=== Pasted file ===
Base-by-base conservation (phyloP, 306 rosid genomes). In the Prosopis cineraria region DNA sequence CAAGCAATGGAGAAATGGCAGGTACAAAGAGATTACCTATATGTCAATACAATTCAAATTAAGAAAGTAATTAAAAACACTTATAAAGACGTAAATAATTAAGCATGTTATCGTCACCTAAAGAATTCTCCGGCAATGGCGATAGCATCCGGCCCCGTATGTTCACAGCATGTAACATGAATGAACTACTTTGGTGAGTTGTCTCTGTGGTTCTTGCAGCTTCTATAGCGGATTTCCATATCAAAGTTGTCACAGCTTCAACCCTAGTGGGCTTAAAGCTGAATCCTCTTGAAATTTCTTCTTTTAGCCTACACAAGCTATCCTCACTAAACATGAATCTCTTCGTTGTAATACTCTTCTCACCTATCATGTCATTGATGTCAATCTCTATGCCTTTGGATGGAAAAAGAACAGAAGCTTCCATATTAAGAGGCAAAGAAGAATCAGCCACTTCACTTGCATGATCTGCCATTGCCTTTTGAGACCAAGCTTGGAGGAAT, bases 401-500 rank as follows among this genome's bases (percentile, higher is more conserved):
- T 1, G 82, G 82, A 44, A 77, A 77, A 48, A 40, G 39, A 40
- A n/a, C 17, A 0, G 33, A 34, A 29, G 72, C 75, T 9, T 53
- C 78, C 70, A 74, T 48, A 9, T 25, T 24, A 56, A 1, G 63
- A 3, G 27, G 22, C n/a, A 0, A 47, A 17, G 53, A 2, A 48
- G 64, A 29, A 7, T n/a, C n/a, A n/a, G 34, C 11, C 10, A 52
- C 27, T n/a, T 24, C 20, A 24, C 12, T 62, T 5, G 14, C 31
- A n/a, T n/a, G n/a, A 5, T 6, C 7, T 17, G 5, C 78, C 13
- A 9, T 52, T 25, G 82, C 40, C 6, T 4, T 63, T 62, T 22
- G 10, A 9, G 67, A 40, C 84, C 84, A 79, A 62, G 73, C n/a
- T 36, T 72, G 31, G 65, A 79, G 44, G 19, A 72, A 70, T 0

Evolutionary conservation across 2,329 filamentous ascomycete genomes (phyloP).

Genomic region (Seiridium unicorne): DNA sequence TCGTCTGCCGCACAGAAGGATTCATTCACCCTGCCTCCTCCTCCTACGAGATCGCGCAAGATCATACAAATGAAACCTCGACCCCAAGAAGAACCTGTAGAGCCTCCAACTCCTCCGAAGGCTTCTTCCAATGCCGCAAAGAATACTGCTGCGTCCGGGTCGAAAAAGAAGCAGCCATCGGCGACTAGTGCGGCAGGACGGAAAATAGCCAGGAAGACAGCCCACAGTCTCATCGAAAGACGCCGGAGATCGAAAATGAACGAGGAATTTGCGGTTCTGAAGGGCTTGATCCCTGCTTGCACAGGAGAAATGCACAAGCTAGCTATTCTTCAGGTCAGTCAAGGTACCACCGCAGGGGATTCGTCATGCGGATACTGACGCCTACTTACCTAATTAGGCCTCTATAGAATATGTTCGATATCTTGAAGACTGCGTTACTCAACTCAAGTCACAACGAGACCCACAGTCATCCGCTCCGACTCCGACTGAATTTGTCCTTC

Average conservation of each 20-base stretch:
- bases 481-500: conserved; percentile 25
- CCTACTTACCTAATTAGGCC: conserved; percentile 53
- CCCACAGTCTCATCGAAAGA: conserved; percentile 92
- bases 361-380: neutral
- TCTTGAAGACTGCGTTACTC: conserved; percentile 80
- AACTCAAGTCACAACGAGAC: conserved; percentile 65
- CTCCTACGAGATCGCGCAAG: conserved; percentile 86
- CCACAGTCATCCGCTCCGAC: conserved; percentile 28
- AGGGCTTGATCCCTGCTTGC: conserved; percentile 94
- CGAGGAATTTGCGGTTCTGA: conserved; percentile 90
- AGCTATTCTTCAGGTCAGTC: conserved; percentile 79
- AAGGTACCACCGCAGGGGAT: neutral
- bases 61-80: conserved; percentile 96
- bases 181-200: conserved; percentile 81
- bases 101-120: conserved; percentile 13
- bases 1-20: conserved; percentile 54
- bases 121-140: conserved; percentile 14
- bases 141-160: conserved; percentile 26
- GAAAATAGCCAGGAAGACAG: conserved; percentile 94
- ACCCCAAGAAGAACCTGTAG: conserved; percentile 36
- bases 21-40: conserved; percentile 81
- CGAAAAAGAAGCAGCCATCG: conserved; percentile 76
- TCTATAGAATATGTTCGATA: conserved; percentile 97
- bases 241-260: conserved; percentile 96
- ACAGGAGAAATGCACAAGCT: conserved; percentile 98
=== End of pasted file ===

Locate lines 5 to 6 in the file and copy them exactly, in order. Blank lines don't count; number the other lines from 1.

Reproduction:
- A 3, G 27, G 22, C n/a, A 0, A 47, A 17, G 53, A 2, A 48
- G 64, A 29, A 7, T n/a, C n/a, A n/a, G 34, C 11, C 10, A 52